Tuesday, June 07, 2005
Eddie Murphy: Party All The Time
Eddie Murphy, “Party All The Time”
Oh my. Murphy's "singing" voice. How gruesome. In fact Murphy's 1985 album had only two good songs, Stevie Wonder's big gift "Everything's Coming Up Roses" and the title song. "Party All the Time" was the hit. That doesn't add up to a great song or even one that's lampoonable due to its utter uselessness. But "Party All the Time" does provide proof of why the funnyman Murphy's singing career went haywire. He couldn't sing...
It’s not like the world expected Murphy to sound like Teddy Pendergrass, but we expected him to sound, well, better. Fans of James’s work certainly know his musical deal of the time. At this point, James was especially proficient in passive-aggressive lyrical wallops like 1983’s “You Blew My Mind (69 Times)." Despite Murphy’s oddly cutesy delivery, this track isn’t that divorced from the style. Production wise this is standard mid ‘80s fare for James. With his minimalist synths straightforward, open chords “Party All the Time” was the most popular of the songs Rick did in this style. And yeah, if Rick did this himself, would it have been as big? Nope. Thankfully James did appear near the end of the song doing his great, trademark vocals while Eddie just went, “Ooh, ooh” and maybe “Woo.” That was enough.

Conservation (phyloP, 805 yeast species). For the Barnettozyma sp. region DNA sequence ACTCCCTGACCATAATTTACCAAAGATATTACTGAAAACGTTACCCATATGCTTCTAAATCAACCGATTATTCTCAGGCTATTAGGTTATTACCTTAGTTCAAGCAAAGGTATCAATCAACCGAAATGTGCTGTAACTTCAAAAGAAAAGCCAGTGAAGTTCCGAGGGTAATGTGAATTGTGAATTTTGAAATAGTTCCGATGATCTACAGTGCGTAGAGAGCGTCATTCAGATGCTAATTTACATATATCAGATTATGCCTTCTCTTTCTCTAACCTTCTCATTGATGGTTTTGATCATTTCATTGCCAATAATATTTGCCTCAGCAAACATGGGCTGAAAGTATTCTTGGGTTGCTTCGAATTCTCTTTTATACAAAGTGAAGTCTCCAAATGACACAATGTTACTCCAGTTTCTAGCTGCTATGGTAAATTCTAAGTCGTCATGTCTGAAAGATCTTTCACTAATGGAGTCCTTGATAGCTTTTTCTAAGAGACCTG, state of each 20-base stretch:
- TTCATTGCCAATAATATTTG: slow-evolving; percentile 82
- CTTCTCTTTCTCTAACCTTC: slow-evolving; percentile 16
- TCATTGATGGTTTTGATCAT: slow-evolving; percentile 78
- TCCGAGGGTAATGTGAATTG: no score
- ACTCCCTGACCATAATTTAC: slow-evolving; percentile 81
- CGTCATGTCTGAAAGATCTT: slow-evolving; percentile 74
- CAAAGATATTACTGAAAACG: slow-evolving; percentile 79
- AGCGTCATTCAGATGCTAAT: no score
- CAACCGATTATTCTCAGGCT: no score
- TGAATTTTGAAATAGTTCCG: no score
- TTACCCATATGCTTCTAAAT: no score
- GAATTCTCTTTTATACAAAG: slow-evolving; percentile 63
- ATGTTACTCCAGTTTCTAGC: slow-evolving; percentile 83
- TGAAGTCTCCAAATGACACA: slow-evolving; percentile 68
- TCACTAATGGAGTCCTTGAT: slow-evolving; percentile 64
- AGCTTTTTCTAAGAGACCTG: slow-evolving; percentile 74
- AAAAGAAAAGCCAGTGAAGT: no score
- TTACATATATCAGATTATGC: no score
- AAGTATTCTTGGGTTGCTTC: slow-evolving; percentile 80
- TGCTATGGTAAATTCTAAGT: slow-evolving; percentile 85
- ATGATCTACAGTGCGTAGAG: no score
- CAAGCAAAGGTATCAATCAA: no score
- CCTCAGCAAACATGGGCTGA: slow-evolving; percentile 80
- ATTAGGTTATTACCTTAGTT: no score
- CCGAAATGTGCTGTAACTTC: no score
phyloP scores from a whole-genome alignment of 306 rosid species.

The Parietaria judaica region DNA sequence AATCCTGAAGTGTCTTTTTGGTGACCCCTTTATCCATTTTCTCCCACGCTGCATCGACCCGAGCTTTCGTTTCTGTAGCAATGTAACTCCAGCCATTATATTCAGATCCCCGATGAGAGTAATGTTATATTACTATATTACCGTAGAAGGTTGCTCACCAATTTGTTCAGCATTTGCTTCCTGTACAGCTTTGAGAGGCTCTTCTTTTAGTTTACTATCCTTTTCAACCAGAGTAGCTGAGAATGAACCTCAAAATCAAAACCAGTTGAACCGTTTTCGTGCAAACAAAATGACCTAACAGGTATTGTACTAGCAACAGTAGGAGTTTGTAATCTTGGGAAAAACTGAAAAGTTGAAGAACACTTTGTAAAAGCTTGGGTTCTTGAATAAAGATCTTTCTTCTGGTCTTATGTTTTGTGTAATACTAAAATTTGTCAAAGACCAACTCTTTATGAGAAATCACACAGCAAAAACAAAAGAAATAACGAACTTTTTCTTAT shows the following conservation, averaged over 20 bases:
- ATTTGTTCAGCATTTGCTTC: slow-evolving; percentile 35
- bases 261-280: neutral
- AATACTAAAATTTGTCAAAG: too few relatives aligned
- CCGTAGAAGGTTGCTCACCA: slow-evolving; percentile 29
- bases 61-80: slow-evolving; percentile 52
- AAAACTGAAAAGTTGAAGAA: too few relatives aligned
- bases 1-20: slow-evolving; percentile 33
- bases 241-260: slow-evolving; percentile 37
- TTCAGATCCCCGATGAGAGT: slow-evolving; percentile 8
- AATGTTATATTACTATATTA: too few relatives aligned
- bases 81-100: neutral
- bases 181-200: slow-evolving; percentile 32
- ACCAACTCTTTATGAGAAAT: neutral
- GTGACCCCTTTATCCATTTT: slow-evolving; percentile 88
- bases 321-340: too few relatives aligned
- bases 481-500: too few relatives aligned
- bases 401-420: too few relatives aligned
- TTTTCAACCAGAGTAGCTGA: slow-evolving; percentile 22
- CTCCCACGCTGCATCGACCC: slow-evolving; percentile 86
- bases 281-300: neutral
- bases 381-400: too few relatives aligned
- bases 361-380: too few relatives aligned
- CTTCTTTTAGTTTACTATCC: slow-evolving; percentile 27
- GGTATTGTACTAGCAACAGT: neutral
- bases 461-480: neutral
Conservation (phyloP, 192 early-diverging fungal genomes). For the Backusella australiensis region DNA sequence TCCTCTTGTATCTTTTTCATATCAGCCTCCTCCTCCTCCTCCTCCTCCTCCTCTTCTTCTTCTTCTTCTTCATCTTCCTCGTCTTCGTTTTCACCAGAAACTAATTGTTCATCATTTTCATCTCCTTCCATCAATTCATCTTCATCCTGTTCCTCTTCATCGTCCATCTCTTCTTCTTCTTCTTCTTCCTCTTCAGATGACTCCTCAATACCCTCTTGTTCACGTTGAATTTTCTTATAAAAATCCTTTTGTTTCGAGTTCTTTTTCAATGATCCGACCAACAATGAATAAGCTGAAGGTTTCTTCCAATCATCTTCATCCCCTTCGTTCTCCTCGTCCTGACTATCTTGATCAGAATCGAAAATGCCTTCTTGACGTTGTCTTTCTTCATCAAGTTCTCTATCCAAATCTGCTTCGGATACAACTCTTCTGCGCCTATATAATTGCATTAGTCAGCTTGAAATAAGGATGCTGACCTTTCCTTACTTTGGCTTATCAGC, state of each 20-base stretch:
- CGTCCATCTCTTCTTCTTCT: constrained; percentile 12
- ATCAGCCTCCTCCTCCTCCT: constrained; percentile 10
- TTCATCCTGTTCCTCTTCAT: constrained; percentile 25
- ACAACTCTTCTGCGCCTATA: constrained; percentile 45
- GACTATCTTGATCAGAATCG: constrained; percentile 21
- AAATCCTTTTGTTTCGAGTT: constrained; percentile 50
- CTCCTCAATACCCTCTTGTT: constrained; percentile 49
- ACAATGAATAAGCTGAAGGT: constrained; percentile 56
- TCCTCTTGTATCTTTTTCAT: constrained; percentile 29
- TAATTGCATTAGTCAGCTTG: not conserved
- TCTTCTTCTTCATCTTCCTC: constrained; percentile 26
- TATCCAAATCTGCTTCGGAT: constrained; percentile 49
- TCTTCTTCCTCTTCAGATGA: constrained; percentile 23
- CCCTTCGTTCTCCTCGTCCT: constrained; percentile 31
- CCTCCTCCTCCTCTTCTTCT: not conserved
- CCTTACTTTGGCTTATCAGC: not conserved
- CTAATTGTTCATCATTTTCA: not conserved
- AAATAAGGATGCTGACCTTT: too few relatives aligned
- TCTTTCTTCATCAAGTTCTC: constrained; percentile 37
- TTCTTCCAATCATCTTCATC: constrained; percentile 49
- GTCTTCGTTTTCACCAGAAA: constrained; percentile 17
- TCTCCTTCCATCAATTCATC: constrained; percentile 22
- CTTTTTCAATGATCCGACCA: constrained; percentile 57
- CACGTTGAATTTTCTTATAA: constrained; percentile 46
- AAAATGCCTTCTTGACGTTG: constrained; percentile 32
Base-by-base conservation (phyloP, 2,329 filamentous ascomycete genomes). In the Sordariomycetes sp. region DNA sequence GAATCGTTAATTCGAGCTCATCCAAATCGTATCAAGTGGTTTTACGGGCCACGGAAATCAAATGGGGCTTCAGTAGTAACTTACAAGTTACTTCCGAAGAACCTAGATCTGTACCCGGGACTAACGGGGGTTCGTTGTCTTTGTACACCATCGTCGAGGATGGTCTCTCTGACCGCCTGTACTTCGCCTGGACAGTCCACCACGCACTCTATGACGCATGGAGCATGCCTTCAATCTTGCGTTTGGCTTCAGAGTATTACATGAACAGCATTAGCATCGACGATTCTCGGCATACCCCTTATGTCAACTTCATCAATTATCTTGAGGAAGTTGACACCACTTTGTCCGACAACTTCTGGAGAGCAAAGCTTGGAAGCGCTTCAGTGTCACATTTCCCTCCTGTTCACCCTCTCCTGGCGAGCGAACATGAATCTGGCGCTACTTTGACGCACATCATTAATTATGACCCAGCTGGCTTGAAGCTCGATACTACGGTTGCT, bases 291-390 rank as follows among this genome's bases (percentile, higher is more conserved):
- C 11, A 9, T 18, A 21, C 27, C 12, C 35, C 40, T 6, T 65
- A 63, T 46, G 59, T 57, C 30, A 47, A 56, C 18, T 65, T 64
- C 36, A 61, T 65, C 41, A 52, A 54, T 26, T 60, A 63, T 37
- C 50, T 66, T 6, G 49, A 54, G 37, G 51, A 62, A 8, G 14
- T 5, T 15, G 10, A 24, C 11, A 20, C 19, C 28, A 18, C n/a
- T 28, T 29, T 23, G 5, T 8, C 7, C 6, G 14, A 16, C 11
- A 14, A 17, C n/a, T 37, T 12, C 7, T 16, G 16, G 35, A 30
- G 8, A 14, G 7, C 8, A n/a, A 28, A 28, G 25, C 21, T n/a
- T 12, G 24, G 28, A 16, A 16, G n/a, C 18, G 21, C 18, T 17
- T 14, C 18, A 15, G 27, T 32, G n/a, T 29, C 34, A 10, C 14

This near catastrophe was also captured in a video. This is where we saw how truly ungainly Murphy was in his singing incarnation. Looking like a buffoon as he pantomimed and danced around like a geeky kid, Murphy’s cool points dissolved by the second and we all felt a hurl coming on. Who came to the rescue again? Burl Ives, I mean Rick James. Now he was the real deal. Taking it to that punk funk level we all love with his Glow period blonde hair, the leather and a whole lot of attitude, little Eddie faded away on tape and on phono. But despite James's best efforts, this is song played out as fast as Max Headroom. What’s best about this? It’s just plain wrong.